I booked a ticket and headed to Danang.
Dead Drops and Empty Beer Bottles
Like so much that has been forgotten about the U.S. war in Vietnam, the origin of China Beach’s nickname seems lost to history. A ribbon of sugary sand stretching for miles south from Danang, it was uninhabited during the war except for the occasional fisherman and the large U.S. Navy base at Monkey Mountain, a crop of steep hills at its northern end. U.S. Navy sailors and Marines would come for a swim and a few beers. Behind them in the quiet palm groves and rice paddies, the sight of young boys on water buffaloes offered an illusion of bucolic seclusion. Many, we knew, were VC lookouts. And from beyond the distant hills came the muffled thumps of outgoing U.S. artillery. In early 1969, I swung by to scout it for a possible dead drop or meeting place.
Decades later, on August 18, 2017, I checked into the Furama, one of the gated luxury resorts that now sit on the beach. Across from the entrance, the rice paddies that once graced the landscape were gone, replaced by a highway lined with bustling restaurants and amusement parks. I checked into my room, unpacked and waited for the call from the people who’d said they’d let me see Cung.
And waited. Through a back channel to Hanoi, I learned that my request had kicked up a bureaucratic battle among party officials and government ministries. The foreign minister was under attack, my informant said, for helping set up interviews with internal critics of Hanoi for the Ken Burns–Lynn Novick PBS TV series on Vietnam, which had displeased officials for its depiction of party purges, war weariness in the North and Communist massacres in the South. Plus, he said, Cung was infirm. He might not live much longer, much less wander the streets with me comparing notes on our secret war.
Another day passed. Then, I got an email from Duc, who had been assigned by Hanoi to accompany me during my visit. (Foreign reporters are not allowed to roam alone in Vietnam.) He said he would be flying down to meet me the next day.
Free for 24 hours, I took off on my own.
Confessions and Cover Stories
First stop was my old safe house at No. 3 Nguyen Thi Giang, once a sleepy street in the old French quarter. The only problem: The address didn’t exist anymore. The Communists had stripped the streets of names honoring the imperial past and replaced them with homages to revolutionary heroes. After the hotel concierge slipped me a prewar map, however, I was on my way.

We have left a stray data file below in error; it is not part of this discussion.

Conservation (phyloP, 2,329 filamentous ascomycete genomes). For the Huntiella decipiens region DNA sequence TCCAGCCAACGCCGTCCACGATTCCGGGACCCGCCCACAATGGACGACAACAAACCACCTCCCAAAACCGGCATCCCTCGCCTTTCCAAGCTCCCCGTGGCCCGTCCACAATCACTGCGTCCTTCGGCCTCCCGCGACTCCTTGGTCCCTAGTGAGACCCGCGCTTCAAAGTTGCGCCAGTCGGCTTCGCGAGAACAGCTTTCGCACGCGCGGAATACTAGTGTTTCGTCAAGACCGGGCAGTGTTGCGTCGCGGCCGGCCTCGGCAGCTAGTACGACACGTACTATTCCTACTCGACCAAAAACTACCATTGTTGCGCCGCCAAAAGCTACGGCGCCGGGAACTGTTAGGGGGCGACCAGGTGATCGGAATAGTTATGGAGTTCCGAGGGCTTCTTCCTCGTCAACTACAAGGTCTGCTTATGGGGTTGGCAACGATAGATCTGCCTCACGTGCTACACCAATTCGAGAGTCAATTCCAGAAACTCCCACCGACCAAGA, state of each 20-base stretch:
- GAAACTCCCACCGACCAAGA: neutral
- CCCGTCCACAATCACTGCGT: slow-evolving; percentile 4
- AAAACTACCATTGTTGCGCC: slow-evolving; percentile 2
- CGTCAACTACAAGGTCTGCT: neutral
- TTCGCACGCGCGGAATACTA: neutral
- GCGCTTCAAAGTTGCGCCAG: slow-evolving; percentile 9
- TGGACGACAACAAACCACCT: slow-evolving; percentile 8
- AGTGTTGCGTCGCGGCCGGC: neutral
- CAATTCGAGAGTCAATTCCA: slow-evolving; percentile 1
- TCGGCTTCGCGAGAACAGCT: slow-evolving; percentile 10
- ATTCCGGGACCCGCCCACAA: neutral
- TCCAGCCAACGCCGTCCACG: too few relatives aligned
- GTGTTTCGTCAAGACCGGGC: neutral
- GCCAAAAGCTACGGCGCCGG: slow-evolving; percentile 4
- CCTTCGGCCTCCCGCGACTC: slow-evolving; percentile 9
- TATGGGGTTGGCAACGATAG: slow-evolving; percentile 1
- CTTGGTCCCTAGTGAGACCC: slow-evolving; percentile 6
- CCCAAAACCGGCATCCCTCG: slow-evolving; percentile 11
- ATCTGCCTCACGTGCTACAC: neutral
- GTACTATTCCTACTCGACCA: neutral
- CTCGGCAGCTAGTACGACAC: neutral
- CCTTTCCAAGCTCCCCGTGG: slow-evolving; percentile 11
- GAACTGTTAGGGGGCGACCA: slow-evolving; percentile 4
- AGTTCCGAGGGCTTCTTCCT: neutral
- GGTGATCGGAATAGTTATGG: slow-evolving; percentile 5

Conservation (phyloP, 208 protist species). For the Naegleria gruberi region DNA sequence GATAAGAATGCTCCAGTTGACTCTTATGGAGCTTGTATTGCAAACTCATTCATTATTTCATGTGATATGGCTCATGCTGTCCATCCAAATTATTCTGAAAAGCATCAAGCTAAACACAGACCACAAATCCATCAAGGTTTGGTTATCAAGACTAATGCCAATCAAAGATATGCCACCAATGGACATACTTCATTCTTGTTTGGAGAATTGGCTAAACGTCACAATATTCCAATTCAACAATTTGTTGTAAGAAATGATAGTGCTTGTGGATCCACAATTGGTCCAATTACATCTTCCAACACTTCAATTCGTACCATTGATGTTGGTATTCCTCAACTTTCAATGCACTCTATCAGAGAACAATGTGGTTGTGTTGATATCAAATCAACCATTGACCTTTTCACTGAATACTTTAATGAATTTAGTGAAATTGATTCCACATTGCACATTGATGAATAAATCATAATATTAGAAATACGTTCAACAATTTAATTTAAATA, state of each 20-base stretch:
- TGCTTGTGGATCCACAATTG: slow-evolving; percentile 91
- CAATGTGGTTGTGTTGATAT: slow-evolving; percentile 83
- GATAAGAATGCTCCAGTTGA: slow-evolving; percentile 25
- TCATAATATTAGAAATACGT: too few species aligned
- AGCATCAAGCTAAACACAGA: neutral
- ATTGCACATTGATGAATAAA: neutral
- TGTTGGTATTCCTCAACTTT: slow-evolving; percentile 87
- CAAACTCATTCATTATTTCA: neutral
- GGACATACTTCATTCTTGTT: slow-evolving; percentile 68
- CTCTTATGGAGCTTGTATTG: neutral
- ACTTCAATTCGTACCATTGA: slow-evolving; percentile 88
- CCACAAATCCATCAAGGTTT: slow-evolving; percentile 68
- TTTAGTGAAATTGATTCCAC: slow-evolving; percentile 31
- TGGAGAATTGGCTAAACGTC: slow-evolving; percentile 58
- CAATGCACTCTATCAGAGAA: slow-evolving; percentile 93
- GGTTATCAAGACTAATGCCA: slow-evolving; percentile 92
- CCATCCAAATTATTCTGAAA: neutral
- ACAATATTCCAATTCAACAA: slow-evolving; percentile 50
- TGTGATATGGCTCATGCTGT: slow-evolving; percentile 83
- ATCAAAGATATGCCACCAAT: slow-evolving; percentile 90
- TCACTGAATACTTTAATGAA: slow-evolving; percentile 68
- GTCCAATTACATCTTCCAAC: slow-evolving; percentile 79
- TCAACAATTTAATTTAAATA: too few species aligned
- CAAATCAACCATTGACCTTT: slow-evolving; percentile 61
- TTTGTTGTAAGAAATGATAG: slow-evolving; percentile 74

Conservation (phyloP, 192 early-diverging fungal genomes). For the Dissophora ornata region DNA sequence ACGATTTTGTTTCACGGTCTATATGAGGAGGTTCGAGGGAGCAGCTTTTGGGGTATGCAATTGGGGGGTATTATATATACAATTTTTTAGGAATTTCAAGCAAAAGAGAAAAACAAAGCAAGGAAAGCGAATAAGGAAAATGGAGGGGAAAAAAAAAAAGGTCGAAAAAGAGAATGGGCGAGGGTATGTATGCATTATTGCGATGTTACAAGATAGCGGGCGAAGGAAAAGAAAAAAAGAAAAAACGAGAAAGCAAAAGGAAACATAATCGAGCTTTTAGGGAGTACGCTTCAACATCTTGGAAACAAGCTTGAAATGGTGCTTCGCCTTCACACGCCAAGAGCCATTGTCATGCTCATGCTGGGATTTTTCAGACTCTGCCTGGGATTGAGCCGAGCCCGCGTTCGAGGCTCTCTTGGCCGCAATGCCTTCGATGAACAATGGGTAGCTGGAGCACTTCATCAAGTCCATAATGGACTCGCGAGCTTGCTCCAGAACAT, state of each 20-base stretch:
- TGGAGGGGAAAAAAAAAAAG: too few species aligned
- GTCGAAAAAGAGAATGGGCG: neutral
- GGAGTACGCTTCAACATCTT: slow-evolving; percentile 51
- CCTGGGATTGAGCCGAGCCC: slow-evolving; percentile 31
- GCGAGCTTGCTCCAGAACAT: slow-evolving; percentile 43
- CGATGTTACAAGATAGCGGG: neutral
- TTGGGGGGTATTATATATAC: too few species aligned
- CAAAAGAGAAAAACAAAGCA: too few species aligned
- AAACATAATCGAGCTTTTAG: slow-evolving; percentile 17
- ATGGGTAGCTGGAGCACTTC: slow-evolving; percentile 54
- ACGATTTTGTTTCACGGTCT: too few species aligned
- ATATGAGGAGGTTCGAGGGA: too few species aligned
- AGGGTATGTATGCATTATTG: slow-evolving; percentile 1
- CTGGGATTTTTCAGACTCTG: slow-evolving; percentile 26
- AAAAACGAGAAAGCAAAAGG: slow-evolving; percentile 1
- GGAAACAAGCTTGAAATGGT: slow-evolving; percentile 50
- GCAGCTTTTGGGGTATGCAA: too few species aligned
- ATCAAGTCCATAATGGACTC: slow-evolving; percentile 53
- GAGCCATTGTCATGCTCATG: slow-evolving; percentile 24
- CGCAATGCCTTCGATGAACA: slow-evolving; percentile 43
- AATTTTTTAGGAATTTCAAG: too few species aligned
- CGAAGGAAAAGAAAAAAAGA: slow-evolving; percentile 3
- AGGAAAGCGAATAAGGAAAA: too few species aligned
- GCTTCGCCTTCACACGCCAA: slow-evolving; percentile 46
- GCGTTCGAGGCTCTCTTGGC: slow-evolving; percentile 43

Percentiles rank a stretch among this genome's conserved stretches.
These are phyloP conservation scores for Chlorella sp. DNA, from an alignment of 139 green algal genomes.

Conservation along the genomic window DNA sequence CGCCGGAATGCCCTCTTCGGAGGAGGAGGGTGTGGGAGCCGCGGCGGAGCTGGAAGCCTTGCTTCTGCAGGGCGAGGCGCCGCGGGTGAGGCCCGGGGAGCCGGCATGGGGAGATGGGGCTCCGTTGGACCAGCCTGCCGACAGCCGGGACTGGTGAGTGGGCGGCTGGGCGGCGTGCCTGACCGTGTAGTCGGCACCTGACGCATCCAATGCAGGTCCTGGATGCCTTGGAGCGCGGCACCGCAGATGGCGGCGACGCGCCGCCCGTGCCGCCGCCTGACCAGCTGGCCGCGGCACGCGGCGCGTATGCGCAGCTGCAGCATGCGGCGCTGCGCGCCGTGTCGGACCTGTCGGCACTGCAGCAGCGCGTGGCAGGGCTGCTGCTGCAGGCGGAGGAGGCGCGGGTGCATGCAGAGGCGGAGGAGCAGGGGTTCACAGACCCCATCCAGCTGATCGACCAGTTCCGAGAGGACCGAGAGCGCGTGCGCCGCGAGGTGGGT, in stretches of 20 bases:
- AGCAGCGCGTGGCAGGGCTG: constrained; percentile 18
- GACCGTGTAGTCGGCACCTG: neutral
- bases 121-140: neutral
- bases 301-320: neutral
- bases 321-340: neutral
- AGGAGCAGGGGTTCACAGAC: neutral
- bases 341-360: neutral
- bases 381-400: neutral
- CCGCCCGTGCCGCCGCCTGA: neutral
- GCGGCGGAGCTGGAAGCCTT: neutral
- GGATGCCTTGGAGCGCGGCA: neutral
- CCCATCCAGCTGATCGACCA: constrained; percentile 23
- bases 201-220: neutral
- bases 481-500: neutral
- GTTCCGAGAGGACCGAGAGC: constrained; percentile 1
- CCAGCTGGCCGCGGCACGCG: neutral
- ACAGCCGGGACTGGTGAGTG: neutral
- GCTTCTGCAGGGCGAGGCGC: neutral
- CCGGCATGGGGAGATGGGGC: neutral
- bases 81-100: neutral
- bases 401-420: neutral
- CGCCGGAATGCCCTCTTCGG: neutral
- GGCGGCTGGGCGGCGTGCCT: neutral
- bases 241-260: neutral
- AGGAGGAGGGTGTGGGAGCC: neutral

As the taxi ferried me from China Beach across the broad Han River, I hoped I’d find some surviving remnant of the quiet old French Quarter where I’d lived. Back then, a nearby Catholic school, run by French nuns, disgorged a parade of smiling young schoolgirls in their conical hats and flowing white áo dàis.
Behind the high walls of our villa, I’d spent the year hunched over a Royal typewriter, translating and typing up reports from my 13 Vietnamese spies, one of whom was a double agent commanding a Viet Cong rocket squadron. His urgent warnings of an impending attack on the city or nearby U.S. military bases were rarely wrong. “Dao,” as I’ll call him here, had been recruited out of a U.S. holding center for Viet Cong defectors. He’d expressed such disillusionment with the revolution that he said he’d be willing to go back as our spy, and we took him up on it. Next, we found a peddler who regularly traded with Dao’s unit. That gave him cover to banter with the commander, who would whisper his unit’s attack plans as they made a sale.
Cung had spoken of such betrayals in his memoir, how “some cadres who were not able to endure the challenges defected to the other side.” And I had one of them. Yes, we had that big X on our house, but at least we were in the game. Until the Communists chased us out of Vietnam.
Now, our safe house was gone. The old French quarter had been razed and replaced with a clutter of shops and apartment buildings. Rivers of motorbikes and Korean cars clogged the streets. I took a few pictures, got back into the cab and gave the driver a new destination: the city beach where I’d once had clandestine meetings to pick up reports.
During lunchtimes back then, I’d drive by a soccer stadium looking for a 5-inch scratch on one of its fading ocher walls. Horizontal meant I had reports to pick up, at a prearranged location. Vertical meant trouble, a signal for an emergency meeting.